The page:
The Andy Murray bandwagon is gathering pace. Sam Querrey, a 6ft 6in man mountain of an opponent, was the latest obstacle to stand in the Scot's path, but Murray negotiated his way past the American here last night with an assurance that suggests all the doubts of the last four months are fading fast.
In beating Querrey 7-5, 6-3, 6-4 Murray won his fourth match in a row for the first time since the Australian Open. The Scot, who next plays France's Jo-Wilfried Tsonga, is through to the quarter-finals here for the third year in succession and is the only player left in the men's singles who has yet to drop a set.
An appreciative Centre Court crowd lapped up a display as bright as the late afternoon sunshine. If Murray did not find the same rhythm on his serve as he had in his three wins last week, almost every other aspect of his game appeared to be in perfect order. By the end of the third set, as he fed off the crowd's increasingly enthusiastic support, the world No 4 was playing his best tennis since the start of the year.
Just as he had against Gilles Simon two days earlier, Murray played better and better as his opponent raised his own level. By the end of the match he was hitting sumptuous winners from all corners of the court.
England's exit from the World Cup in South Africa has inevitably made Murray the new focus of the nation's sporting aspirations, but he thrives on such attention, especially here at the All England Club. "Playing at home in all sports is just a huge, huge advantage," Murray said after his victory. "People talk a lot about the pressure and expectation of playing at Wimbledon, but you have that home support, which for me anyway made a huge difference to the way I played. It makes you feel comfortable on the court."
Querrey, the world No 21, had only ever won one match in his three previous visits to Wimbledon but had established his grass-court credentials by winning the Aegon Championships at Queen's Club a fortnight ago. At more than 14st, he is a heavyweight opponent, as he demonstrated in a locker room in Bangkok last year. A glass table shattered when he sat on it and the subsequent surgery on his forearm led to his missing the rest of the season.
Given his size, it is no surprise that Querrey's serve is one of his biggest weapons. In Murray, nevertheless, he was facing one of the best returners in the game and the Scot made regular inroads into the 22-year-old Californian's service games. A greater problem for Murray was his own serve, which had been a big factor in his first three victories. Here he struggled to find the same consistency, putting only 46 per cent of his first serves in court, though Querrey was unable to take full advantage.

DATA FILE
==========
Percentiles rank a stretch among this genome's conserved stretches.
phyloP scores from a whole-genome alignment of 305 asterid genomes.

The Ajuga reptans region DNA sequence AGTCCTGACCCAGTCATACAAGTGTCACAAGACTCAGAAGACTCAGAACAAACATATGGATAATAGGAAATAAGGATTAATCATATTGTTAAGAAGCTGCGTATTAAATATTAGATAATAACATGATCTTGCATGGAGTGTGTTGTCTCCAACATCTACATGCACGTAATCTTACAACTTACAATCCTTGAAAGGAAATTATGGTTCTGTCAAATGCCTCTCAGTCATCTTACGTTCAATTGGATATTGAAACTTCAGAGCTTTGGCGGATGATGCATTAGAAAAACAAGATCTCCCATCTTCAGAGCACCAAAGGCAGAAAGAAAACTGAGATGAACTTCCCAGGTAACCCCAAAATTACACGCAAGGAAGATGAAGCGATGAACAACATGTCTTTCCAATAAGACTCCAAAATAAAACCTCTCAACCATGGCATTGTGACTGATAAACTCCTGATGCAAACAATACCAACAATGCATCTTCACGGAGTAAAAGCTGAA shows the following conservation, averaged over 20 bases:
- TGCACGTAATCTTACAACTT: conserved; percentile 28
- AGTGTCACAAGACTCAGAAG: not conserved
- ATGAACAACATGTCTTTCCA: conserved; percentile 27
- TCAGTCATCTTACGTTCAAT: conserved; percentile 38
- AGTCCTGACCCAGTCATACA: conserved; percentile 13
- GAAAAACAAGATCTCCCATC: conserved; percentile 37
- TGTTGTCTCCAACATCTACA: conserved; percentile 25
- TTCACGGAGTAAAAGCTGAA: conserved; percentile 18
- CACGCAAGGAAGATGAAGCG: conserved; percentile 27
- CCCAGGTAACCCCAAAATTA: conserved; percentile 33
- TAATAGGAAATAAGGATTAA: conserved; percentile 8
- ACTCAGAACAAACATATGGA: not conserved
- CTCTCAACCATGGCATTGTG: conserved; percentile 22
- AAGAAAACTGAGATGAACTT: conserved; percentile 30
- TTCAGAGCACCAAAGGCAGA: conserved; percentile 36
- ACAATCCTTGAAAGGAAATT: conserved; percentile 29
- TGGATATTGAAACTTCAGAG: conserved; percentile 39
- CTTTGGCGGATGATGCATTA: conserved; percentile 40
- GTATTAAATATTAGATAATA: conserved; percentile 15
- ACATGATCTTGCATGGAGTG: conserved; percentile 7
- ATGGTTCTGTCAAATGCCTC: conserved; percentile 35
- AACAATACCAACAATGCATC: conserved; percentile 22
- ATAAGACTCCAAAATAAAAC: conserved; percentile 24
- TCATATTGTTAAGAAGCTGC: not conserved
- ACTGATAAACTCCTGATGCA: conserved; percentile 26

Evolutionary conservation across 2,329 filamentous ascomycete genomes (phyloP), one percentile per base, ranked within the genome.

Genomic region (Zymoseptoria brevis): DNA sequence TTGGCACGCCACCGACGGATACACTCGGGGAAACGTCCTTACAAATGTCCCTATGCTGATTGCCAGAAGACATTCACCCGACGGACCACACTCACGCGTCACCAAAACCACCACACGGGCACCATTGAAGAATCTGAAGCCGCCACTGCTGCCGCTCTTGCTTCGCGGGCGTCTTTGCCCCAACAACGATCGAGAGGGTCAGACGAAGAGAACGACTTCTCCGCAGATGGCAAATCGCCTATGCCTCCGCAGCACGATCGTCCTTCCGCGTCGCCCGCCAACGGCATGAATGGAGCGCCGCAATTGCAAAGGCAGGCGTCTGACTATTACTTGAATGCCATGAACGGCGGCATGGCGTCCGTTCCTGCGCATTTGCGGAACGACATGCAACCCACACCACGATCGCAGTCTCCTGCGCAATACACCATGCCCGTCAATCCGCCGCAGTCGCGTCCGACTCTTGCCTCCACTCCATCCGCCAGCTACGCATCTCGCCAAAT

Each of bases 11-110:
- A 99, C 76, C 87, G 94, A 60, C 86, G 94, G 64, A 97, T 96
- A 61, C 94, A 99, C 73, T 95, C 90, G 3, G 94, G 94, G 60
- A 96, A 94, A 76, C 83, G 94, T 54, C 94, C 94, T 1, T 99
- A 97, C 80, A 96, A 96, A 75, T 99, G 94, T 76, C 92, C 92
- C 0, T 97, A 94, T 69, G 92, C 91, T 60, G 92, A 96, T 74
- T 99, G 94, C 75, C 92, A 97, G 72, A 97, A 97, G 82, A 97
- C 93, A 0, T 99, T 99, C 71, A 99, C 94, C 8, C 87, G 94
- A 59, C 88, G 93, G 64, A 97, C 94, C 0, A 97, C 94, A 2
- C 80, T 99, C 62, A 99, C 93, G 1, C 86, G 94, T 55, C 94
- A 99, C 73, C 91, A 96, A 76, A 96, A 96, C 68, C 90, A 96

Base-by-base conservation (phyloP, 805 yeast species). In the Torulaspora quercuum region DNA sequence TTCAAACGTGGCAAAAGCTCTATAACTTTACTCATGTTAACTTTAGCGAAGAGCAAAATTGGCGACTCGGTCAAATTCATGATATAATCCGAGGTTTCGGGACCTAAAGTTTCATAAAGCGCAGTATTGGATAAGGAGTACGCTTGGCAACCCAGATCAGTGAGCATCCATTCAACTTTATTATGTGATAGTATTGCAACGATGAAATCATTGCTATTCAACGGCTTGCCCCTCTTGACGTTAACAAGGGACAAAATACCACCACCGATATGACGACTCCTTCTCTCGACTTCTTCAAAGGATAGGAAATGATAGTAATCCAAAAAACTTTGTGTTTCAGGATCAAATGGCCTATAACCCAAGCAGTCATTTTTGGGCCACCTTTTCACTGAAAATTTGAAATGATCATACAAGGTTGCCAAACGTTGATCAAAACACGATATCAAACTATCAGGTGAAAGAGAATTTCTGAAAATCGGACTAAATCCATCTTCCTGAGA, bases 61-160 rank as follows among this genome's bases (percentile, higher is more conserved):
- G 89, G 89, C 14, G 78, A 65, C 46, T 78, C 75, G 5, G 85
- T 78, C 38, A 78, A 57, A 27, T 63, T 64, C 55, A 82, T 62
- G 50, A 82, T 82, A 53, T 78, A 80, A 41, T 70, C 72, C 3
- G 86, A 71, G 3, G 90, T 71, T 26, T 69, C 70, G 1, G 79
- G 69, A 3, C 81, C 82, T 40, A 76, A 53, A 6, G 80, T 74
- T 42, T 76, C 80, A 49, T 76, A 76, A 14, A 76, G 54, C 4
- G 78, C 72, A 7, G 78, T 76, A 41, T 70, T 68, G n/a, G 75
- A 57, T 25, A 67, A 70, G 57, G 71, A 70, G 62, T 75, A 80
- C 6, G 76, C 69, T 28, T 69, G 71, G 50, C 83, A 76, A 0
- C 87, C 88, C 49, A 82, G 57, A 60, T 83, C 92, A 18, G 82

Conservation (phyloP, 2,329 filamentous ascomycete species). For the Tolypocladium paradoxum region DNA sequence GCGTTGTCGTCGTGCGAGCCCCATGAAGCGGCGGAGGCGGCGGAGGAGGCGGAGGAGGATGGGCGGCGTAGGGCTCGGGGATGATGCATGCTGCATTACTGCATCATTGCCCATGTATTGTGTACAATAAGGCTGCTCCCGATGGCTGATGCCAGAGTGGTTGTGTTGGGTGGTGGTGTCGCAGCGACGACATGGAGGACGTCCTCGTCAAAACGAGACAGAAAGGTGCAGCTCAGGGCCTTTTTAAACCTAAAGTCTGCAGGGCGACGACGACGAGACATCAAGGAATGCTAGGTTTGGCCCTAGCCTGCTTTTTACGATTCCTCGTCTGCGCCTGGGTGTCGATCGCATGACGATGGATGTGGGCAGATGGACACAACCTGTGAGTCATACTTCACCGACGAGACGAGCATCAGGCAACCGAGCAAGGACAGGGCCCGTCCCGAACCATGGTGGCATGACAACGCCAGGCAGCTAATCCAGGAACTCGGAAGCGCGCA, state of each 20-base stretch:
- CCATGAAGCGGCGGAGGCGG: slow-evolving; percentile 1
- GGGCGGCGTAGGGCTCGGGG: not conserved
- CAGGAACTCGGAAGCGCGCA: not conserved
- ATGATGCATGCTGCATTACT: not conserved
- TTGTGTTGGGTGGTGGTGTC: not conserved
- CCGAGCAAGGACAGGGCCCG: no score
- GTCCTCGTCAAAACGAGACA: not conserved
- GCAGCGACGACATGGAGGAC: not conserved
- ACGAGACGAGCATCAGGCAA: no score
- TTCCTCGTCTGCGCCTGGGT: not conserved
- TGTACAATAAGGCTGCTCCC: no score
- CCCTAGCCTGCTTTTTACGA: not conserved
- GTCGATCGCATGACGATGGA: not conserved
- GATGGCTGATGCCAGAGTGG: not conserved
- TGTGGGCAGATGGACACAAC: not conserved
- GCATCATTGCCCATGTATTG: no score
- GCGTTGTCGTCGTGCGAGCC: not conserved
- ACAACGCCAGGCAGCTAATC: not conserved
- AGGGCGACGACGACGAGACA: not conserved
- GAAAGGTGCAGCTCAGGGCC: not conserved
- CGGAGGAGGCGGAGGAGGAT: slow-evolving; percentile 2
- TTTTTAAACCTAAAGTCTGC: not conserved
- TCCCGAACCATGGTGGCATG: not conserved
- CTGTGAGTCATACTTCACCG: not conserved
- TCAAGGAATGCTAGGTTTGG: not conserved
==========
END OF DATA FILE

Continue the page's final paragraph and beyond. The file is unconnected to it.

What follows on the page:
Murray had to save two break points in the opening game, but it was the Scot who drew first blood to lead 3-1, when the American put what should have been a routine volley into the net.
Serving at 5-4 and 40-15, Murray had the first set at his mercy, only to lose his concentration at a crucial moment. Having set himself up to put away the simplest of forehand winners, he hit the ball long. The miss clearly unsettled the Scot, who promptly double-faulted, netted a forehand on his third set point and was eventually broken under attack from the Querrey forehand. It was the first time Murray had dropped his serve since the first set of his opening match.
When the world No 4 went 0-40 down in his next service game the alarm bells were starting to ring, but forehand and backhand winners, followed by a glaring miss by Querrey on his forehand, averted the mini-crisis. In the following game Murray created his fourth set point with a forehand winner, which he converted when Querrey, going for broke, hit a forehand long.
Murray served out for the second set after breaking in the fourth game. In the third set Querrey held on until the ninth game, which produced the best tennis of the match as Murray raised his level to hit some superb winners. At deuce the Scot demonstrated sensational reactions to hit a volley beyond Querrey's reach and followed it up with a lovely forehand cross-court winner. In the following game Murray's ninth and 10th aces took him to match point, after which Querrey put a forehand beyond the baseline.
Tsonga, Murray's next opponent, reached the quarter-finals here for the first time when he beat his fellow Frenchman, Julien Benneteau, 6-1, 6-4, 3-6, 6-1. The world No 10 beat Murray in the first round of the Australian Open two years ago, but the Scot won their latest meeting in Montreal last summer.
"In the next round I'm sure there are going to be some tough moments," Murray said. "I have to keep going for my shots, keep serving well and keep running."
Does Murray feel he is back to playing his best tennis? "I'm playing really well, but you have to wait until the end of the tournament to see how well you've actually been playing. I need to make sure that I up my game when the matches get tougher and in the tight situations. It's important that I continue to play well and don't slip up."Reuse content